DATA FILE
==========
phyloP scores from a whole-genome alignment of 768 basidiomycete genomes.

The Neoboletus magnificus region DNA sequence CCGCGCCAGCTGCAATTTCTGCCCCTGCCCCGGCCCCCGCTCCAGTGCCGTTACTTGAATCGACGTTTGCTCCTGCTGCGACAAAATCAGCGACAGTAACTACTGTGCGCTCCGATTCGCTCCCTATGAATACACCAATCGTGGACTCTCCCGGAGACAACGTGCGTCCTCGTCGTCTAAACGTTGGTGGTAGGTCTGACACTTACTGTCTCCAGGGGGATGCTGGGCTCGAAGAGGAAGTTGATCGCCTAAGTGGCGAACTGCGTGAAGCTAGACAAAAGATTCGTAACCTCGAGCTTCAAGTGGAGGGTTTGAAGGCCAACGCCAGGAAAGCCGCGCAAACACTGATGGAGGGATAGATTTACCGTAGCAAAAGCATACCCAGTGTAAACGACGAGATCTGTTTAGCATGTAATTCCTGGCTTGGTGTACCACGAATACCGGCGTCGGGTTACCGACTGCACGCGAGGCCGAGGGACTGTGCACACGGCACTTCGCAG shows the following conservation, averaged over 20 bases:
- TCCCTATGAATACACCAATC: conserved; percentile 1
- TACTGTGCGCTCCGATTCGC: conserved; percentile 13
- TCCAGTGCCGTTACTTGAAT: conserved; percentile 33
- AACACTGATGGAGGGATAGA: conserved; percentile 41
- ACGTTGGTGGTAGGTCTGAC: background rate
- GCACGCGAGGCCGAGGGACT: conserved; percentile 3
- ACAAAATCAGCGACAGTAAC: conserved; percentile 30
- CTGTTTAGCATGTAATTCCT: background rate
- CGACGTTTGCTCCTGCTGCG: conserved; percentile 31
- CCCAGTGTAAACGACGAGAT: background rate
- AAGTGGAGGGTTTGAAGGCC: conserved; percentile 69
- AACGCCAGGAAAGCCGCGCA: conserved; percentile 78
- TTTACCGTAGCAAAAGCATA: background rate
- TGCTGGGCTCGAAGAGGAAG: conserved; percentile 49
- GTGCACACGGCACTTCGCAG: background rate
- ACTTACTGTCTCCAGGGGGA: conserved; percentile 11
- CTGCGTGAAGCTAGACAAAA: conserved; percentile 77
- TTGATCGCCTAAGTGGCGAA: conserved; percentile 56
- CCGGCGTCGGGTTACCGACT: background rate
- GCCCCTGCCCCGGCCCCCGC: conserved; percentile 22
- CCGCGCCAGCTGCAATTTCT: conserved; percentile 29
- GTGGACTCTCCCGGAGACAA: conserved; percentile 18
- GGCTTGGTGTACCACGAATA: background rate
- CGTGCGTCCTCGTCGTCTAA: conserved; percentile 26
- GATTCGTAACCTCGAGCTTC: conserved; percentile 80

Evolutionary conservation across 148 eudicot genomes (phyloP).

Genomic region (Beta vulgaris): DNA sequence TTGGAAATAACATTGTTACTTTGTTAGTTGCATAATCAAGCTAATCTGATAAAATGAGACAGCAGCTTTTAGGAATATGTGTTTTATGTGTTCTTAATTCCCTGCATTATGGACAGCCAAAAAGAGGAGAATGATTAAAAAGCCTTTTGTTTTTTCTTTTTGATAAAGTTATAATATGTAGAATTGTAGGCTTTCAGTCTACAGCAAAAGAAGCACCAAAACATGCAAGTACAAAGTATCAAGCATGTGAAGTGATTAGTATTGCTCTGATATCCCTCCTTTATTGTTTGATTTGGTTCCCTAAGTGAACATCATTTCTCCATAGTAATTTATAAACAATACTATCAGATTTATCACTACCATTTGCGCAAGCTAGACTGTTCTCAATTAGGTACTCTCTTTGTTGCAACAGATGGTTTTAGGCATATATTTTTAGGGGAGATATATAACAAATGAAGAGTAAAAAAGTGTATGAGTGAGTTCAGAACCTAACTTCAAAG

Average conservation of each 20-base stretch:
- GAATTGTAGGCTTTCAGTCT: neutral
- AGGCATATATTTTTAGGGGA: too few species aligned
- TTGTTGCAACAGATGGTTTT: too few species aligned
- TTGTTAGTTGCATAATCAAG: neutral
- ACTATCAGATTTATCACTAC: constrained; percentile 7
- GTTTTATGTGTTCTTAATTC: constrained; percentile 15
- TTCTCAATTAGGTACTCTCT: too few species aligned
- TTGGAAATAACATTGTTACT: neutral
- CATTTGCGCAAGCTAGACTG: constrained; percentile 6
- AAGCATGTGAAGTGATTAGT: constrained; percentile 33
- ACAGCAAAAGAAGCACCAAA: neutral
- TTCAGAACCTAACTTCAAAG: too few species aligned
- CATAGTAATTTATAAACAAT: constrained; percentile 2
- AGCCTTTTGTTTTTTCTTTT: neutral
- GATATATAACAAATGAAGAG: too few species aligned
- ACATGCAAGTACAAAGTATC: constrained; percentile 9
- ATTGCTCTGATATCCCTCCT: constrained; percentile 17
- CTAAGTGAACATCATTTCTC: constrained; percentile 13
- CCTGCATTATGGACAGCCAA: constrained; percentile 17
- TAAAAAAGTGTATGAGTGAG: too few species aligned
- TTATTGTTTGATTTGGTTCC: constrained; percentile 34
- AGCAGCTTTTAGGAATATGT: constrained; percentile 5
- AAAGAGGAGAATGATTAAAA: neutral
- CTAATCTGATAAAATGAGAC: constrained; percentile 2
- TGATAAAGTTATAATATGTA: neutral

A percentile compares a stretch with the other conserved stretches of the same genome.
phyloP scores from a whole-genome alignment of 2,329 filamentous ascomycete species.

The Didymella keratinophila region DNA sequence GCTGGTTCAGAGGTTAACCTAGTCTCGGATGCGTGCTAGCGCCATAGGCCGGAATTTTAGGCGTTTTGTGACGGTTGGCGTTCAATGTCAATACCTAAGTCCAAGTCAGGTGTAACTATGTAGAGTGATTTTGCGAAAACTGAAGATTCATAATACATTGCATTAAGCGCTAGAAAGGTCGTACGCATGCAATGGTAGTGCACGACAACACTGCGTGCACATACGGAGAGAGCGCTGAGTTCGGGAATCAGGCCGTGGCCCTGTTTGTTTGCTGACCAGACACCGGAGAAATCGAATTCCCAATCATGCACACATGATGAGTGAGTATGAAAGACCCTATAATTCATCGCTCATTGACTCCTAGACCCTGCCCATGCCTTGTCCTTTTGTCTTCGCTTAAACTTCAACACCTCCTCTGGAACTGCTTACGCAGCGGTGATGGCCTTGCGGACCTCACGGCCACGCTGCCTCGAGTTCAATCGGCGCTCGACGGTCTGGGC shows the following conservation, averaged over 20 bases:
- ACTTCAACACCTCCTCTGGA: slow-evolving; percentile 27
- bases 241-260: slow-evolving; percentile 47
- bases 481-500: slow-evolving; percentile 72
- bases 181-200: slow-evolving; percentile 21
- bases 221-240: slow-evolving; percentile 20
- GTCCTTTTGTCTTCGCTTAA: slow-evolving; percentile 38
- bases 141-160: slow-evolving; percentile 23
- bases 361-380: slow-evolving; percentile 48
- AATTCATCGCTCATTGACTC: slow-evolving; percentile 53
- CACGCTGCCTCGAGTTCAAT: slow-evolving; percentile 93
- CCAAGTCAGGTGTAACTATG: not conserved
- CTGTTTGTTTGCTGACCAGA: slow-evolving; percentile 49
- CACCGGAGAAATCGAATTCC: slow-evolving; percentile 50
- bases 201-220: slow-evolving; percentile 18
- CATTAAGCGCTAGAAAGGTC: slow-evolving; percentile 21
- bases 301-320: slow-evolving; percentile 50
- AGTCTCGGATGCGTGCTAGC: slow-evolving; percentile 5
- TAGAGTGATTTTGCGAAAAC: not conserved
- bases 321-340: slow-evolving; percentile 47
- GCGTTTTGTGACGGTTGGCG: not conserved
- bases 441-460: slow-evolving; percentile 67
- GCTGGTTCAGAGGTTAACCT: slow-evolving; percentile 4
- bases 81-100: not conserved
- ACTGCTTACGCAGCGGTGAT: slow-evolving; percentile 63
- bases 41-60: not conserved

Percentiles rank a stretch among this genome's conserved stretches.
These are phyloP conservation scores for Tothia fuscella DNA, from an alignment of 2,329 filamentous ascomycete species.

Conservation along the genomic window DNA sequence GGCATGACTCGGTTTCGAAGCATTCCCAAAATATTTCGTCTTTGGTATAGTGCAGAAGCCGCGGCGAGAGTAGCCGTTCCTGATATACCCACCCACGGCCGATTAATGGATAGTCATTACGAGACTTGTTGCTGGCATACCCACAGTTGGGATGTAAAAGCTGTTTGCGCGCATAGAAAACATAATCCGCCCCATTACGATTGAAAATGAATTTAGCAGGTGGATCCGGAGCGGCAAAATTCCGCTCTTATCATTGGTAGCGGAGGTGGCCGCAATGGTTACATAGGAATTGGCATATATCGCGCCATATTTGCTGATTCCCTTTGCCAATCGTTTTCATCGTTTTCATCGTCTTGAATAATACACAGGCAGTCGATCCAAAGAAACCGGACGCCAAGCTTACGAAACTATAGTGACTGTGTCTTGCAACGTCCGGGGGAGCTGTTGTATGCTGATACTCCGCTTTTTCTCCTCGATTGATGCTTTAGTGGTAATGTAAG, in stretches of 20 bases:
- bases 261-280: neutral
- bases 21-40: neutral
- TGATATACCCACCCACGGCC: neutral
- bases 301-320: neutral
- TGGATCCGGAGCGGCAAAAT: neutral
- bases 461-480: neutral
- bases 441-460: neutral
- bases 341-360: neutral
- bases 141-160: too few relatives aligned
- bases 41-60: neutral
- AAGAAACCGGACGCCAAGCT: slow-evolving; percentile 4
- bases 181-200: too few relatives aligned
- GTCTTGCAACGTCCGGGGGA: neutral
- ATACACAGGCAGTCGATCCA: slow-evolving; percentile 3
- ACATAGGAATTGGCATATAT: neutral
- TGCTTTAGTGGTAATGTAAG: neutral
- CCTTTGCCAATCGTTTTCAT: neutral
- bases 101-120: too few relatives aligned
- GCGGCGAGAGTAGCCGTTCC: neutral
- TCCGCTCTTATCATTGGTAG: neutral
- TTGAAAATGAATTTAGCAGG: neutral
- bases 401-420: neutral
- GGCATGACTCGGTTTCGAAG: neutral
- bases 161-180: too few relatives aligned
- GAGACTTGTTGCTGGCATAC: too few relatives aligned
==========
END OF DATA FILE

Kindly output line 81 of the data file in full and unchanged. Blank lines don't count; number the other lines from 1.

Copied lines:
- bases 81-100: not conserved